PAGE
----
While I don't disagree with the points raised above, I'll take a more positive attitude for the sake of the discussion. And explain some of how I made it work in the early days of this career and then try and make some general comments, not using myself as an example. Most of this is entirely logical.
First, it is not impossible. All the same arguments were made to me when I considered "going pro" a decade ago, but ultimately I was able to make it work. I will never be rich, but I now earn several times more than I did in my previous job in the university. I am very happy with my life and current income. Although the sporadic nature of earnings means that income does not feel as disposable as being on a salary.
I eventually took the gamble (in 2004) at a time in my life when I had nobody else depending on my income. Also I was already a known name in the UW photo community and publishing regularly. The first year, in particular, was tough financially. I actually did 3 months without a camera + housing because I had to sell it for cash flow reasons. And even so I did most of the next 5 years with just a single housing and body (I couldn't afford a second D2X). Having no backup means you are very careful with your o-rings, but the camera and Subal never let me down in over 100,000 underwater photos (if they had I would have probably gone under)!
The key to survival in those early days was being careful on expenditure. So I didn't own all the camera gear I lusted after and I have never been able to travel to all the places I have dreamed. I've never been to the Galapagos (despite always wanting to go) and I still have not yet swum with a whale. To make sure I operated in profit, I travelled where I could afford to go - the places where I was offered hosting/support. And typically this means the big, mainstream dive destinations - as these are the ones that have enough bums on seats to spend money on supporting a photographer who will bring them publicity (and ultimately bookings) in the future. Out of the way, small or new operations will rarely have this budget. So being a pro rarely means going to all the hot new places (that is really the realm of the well funded).
Anyway, to talk more generally, once you are operating without serious expenditure then sales become profit. As both Eric and Walt have stated above, the income from an editorial photo sale is greatly reduced these days. But then it is much simpler to process images and deliver to clients (there is no way I could deliver the amount of images I do these days as slides in the post! Especially when the same image is going to several magazines in different parts of the world). But ultimately the loss of editorial earnings has big consequences.
As a result you see photographers diversifying, as Walt describes above. There are few businesses that are still earning their money in exactly the same way as they were in the 1990s. And this is very true of underwater/nature photographers. I note that Art Wolfe is running a workshop tour in Europe this autumn - presumably because even his picture sales are not as lucrative as they used to be. Multiple income streams also protect you from the unpredictable nature of image sales.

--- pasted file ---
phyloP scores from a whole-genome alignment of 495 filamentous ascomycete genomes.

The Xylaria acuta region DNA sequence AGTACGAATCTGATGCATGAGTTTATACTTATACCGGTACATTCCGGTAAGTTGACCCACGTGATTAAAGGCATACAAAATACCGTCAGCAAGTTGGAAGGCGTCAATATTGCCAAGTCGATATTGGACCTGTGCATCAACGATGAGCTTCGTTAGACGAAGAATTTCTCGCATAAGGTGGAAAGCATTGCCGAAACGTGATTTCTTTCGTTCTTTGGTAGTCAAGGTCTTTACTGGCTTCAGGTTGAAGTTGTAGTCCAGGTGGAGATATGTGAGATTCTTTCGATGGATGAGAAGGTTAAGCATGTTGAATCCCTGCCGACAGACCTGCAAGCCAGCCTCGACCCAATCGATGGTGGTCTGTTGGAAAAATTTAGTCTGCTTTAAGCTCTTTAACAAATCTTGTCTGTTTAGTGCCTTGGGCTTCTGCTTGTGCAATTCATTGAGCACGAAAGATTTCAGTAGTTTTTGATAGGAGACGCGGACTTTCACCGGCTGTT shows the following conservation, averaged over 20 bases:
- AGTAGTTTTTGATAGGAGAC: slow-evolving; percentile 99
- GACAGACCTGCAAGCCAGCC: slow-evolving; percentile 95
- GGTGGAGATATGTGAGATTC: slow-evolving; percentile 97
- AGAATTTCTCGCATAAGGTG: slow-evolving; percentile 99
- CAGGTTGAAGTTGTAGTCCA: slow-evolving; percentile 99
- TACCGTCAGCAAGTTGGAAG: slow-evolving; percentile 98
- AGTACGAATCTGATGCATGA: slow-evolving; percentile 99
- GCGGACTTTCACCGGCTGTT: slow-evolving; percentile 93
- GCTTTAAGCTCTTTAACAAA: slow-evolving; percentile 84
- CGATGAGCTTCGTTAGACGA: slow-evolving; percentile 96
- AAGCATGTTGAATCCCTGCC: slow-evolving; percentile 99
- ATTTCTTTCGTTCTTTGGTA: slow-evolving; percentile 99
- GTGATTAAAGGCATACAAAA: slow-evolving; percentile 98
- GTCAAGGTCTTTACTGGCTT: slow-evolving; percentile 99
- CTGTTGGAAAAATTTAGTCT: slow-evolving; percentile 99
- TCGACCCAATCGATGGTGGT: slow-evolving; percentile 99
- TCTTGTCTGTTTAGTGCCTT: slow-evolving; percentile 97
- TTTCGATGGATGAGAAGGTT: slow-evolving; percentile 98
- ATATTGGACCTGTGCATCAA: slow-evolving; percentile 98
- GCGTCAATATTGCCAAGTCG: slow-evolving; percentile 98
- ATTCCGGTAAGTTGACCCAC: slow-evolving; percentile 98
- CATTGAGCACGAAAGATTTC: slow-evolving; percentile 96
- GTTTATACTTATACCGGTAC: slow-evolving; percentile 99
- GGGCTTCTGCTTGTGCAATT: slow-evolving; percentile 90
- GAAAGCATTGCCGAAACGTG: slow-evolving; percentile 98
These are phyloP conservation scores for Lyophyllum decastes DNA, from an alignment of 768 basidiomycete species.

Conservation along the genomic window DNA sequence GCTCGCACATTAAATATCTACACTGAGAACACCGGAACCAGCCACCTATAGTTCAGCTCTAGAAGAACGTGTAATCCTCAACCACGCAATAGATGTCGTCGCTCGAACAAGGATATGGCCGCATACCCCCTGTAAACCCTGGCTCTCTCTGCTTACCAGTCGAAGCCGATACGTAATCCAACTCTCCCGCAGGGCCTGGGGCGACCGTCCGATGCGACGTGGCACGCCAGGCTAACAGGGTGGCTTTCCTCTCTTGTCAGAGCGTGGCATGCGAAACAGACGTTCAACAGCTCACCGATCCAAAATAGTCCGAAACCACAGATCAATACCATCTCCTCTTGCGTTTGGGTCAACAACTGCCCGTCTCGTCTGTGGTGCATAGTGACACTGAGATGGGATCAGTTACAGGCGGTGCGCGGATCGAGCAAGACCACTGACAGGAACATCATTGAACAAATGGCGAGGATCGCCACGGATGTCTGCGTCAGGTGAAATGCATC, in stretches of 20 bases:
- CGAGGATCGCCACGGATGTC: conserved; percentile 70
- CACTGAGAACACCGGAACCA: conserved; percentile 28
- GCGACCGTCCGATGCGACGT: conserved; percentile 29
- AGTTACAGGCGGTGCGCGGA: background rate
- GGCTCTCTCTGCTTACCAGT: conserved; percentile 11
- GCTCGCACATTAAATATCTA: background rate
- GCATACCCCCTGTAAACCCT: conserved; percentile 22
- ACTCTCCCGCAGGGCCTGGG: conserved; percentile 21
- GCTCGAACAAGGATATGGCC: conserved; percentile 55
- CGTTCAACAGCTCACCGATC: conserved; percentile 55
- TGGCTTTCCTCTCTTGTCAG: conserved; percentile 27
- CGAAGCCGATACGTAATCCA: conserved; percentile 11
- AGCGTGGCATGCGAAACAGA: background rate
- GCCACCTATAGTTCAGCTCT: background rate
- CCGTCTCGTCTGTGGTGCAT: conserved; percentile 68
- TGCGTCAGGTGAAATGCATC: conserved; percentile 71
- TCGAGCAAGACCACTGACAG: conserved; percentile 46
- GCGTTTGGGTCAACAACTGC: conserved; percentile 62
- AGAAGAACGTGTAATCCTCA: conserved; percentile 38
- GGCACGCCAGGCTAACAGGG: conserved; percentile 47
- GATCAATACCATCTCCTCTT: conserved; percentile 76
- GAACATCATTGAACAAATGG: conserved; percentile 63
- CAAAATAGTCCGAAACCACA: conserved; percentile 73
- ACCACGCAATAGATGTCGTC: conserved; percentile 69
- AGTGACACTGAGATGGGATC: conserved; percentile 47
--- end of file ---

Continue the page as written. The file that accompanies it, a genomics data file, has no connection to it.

So what are these streams? When people ask me about making money in underwater photography, I direct them to look at two of the most financially successful underwater photographers currently operating and to study their portfolios of activity: Michael AW and Stephen Frink. Although I know both of them, I've tried to make these observations (below) as an outside - basically what you can learn from looking at their websites.
First, both work very hard (this is a very important point and the one most commonly overlooked by many wanting to "go pro"). The money is always earned out of the water not in it. And they always seem to be doing at least several things at once.
They both sell lots of images and do commissioned shoots. You always see their images in magazines, books and adverts. They also both run magazines (Ocean Geographic and Alert Diver) - where presumably they get paid for being editor/publisher roles and also have an accessible outlet for their own images. They both have done lots of books. The both run workshops and tours. Both sell underwater photography equipment (Seacam, as it happens). And much more.
Of course, you can't start up and expect so many things to be a success. Workshops, tours and gear sales are unlikely to work for you unless you have already built a reputation for taking fabulous photos and respect in the UW photo community. But hopefully these examples give show a successful business model to aim towards.
Thanks Alex. You are very gracious, indeed. Your comment "The money is always earned out of the water not in it" is especially astute. The in-water work is a passion, but a means to an end as well for the commercially motivated shooter. Many who travel with me have done very well in their chosen careers, and enjoy UW photography when they have the opportunity to get wet (which is quite often for some of them). They shoot "pro quality" images, but have chosen a different path in their lives. Others hope to make it a career. You are living proof that someone with talent and dedication and an admirable work ethic can still carve out a viable niche in UW photography today. Good on 'ya.
Edited by StephenFrink, 27 August 2012 - 05:54 AM.